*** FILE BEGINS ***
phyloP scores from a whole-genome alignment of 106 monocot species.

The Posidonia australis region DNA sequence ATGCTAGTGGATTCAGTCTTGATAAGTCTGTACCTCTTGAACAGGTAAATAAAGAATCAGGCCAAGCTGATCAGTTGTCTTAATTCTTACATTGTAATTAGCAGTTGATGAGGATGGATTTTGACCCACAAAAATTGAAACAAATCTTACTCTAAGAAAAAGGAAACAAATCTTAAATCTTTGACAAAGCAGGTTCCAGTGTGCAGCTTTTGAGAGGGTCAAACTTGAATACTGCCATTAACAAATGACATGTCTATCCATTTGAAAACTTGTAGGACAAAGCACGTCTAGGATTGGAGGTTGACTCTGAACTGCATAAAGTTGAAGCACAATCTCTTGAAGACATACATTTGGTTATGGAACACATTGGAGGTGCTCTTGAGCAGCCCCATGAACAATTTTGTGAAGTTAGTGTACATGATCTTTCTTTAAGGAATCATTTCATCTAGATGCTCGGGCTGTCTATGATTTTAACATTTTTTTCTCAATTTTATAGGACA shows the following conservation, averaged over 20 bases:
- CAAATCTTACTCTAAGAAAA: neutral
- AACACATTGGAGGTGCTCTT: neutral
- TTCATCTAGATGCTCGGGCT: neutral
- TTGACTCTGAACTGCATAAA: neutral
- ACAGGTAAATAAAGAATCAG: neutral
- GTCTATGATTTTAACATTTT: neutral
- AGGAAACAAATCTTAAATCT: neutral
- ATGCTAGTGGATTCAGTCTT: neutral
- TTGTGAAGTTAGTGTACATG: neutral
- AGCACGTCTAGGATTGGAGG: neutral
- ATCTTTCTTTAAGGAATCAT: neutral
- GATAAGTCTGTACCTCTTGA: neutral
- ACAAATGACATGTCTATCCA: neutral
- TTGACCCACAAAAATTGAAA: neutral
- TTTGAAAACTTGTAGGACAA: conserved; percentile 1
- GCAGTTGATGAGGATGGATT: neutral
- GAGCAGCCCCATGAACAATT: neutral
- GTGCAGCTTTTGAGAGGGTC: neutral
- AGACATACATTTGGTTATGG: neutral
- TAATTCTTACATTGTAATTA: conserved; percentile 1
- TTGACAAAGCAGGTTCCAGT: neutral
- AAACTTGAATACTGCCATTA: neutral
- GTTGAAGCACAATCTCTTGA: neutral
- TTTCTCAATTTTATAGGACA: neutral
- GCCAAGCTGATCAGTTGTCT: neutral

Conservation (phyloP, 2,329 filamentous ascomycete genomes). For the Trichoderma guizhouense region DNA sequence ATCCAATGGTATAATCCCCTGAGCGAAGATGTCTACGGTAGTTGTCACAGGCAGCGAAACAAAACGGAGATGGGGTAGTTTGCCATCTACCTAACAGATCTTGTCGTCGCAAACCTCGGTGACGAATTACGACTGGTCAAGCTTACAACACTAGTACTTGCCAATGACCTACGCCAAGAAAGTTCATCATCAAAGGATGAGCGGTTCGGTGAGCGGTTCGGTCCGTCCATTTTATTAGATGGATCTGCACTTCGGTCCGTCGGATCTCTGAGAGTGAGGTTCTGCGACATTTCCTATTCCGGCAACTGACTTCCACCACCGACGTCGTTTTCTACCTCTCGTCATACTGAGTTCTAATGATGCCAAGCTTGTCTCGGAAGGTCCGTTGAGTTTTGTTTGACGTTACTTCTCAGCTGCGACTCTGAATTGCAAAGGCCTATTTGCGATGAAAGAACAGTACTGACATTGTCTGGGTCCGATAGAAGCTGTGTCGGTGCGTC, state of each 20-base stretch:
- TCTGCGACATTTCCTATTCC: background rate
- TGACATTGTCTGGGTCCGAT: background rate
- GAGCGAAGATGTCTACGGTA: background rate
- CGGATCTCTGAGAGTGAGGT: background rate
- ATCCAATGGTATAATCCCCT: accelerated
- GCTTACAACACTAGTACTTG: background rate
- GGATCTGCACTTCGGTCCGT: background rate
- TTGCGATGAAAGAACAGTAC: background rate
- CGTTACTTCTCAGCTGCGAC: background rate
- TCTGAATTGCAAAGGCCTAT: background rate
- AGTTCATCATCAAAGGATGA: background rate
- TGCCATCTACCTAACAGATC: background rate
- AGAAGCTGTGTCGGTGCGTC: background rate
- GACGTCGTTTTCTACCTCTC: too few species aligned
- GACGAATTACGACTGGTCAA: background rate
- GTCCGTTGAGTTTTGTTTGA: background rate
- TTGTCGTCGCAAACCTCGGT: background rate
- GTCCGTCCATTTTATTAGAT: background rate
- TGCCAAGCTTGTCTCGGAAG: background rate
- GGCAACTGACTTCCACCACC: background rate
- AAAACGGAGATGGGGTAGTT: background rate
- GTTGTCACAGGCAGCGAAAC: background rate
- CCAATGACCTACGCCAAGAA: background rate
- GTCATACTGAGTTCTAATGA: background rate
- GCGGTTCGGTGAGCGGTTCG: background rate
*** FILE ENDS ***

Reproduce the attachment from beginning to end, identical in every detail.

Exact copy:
phyloP scores from a whole-genome alignment of 106 monocot species.

The Posidonia australis region DNA sequence ATGCTAGTGGATTCAGTCTTGATAAGTCTGTACCTCTTGAACAGGTAAATAAAGAATCAGGCCAAGCTGATCAGTTGTCTTAATTCTTACATTGTAATTAGCAGTTGATGAGGATGGATTTTGACCCACAAAAATTGAAACAAATCTTACTCTAAGAAAAAGGAAACAAATCTTAAATCTTTGACAAAGCAGGTTCCAGTGTGCAGCTTTTGAGAGGGTCAAACTTGAATACTGCCATTAACAAATGACATGTCTATCCATTTGAAAACTTGTAGGACAAAGCACGTCTAGGATTGGAGGTTGACTCTGAACTGCATAAAGTTGAAGCACAATCTCTTGAAGACATACATTTGGTTATGGAACACATTGGAGGTGCTCTTGAGCAGCCCCATGAACAATTTTGTGAAGTTAGTGTACATGATCTTTCTTTAAGGAATCATTTCATCTAGATGCTCGGGCTGTCTATGATTTTAACATTTTTTTCTCAATTTTATAGGACA shows the following conservation, averaged over 20 bases:
- CAAATCTTACTCTAAGAAAA: neutral
- AACACATTGGAGGTGCTCTT: neutral
- TTCATCTAGATGCTCGGGCT: neutral
- TTGACTCTGAACTGCATAAA: neutral
- ACAGGTAAATAAAGAATCAG: neutral
- GTCTATGATTTTAACATTTT: neutral
- AGGAAACAAATCTTAAATCT: neutral
- ATGCTAGTGGATTCAGTCTT: neutral
- TTGTGAAGTTAGTGTACATG: neutral
- AGCACGTCTAGGATTGGAGG: neutral
- ATCTTTCTTTAAGGAATCAT: neutral
- GATAAGTCTGTACCTCTTGA: neutral
- ACAAATGACATGTCTATCCA: neutral
- TTGACCCACAAAAATTGAAA: neutral
- TTTGAAAACTTGTAGGACAA: conserved; percentile 1
- GCAGTTGATGAGGATGGATT: neutral
- GAGCAGCCCCATGAACAATT: neutral
- GTGCAGCTTTTGAGAGGGTC: neutral
- AGACATACATTTGGTTATGG: neutral
- TAATTCTTACATTGTAATTA: conserved; percentile 1
- TTGACAAAGCAGGTTCCAGT: neutral
- AAACTTGAATACTGCCATTA: neutral
- GTTGAAGCACAATCTCTTGA: neutral
- TTTCTCAATTTTATAGGACA: neutral
- GCCAAGCTGATCAGTTGTCT: neutral

Conservation (phyloP, 2,329 filamentous ascomycete genomes). For the Trichoderma guizhouense region DNA sequence ATCCAATGGTATAATCCCCTGAGCGAAGATGTCTACGGTAGTTGTCACAGGCAGCGAAACAAAACGGAGATGGGGTAGTTTGCCATCTACCTAACAGATCTTGTCGTCGCAAACCTCGGTGACGAATTACGACTGGTCAAGCTTACAACACTAGTACTTGCCAATGACCTACGCCAAGAAAGTTCATCATCAAAGGATGAGCGGTTCGGTGAGCGGTTCGGTCCGTCCATTTTATTAGATGGATCTGCACTTCGGTCCGTCGGATCTCTGAGAGTGAGGTTCTGCGACATTTCCTATTCCGGCAACTGACTTCCACCACCGACGTCGTTTTCTACCTCTCGTCATACTGAGTTCTAATGATGCCAAGCTTGTCTCGGAAGGTCCGTTGAGTTTTGTTTGACGTTACTTCTCAGCTGCGACTCTGAATTGCAAAGGCCTATTTGCGATGAAAGAACAGTACTGACATTGTCTGGGTCCGATAGAAGCTGTGTCGGTGCGTC, state of each 20-base stretch:
- TCTGCGACATTTCCTATTCC: background rate
- TGACATTGTCTGGGTCCGAT: background rate
- GAGCGAAGATGTCTACGGTA: background rate
- CGGATCTCTGAGAGTGAGGT: background rate
- ATCCAATGGTATAATCCCCT: accelerated
- GCTTACAACACTAGTACTTG: background rate
- GGATCTGCACTTCGGTCCGT: background rate
- TTGCGATGAAAGAACAGTAC: background rate
- CGTTACTTCTCAGCTGCGAC: background rate
- TCTGAATTGCAAAGGCCTAT: background rate
- AGTTCATCATCAAAGGATGA: background rate
- TGCCATCTACCTAACAGATC: background rate
- AGAAGCTGTGTCGGTGCGTC: background rate
- GACGTCGTTTTCTACCTCTC: too few species aligned
- GACGAATTACGACTGGTCAA: background rate
- GTCCGTTGAGTTTTGTTTGA: background rate
- TTGTCGTCGCAAACCTCGGT: background rate
- GTCCGTCCATTTTATTAGAT: background rate
- TGCCAAGCTTGTCTCGGAAG: background rate
- GGCAACTGACTTCCACCACC: background rate
- AAAACGGAGATGGGGTAGTT: background rate
- GTTGTCACAGGCAGCGAAAC: background rate
- CCAATGACCTACGCCAAGAA: background rate
- GTCATACTGAGTTCTAATGA: background rate
- GCGGTTCGGTGAGCGGTTCG: background rate